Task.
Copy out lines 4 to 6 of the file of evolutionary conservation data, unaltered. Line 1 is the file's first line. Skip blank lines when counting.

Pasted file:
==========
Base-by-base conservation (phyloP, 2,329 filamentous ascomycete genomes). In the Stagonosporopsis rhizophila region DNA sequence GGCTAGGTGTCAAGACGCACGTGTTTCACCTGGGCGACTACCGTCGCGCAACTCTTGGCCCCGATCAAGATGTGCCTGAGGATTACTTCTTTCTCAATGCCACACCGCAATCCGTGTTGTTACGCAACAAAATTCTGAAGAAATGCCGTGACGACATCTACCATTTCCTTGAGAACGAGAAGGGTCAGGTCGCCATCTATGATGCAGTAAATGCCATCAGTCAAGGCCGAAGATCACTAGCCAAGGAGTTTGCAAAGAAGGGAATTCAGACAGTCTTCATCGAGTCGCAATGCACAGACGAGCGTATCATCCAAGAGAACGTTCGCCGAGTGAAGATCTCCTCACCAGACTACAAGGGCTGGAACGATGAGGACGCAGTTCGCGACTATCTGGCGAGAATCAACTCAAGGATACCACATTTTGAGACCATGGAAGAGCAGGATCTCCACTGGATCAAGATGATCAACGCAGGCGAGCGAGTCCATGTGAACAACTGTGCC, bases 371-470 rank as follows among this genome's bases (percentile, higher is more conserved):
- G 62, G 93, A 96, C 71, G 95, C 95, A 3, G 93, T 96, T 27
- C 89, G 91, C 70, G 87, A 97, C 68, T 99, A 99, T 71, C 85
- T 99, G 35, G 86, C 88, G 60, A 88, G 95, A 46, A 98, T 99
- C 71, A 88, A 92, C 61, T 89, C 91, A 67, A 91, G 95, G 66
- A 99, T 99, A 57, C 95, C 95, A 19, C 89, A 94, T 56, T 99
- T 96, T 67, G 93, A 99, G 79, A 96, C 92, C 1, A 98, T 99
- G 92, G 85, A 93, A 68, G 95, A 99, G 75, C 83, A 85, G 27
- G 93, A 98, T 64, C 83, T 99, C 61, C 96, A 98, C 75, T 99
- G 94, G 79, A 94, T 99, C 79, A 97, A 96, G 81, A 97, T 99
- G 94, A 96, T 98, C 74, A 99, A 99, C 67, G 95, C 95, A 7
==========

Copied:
- T 99, G 35, G 86, C 88, G 60, A 88, G 95, A 46, A 98, T 99
- C 71, A 88, A 92, C 61, T 89, C 91, A 67, A 91, G 95, G 66
- A 99, T 99, A 57, C 95, C 95, A 19, C 89, A 94, T 56, T 99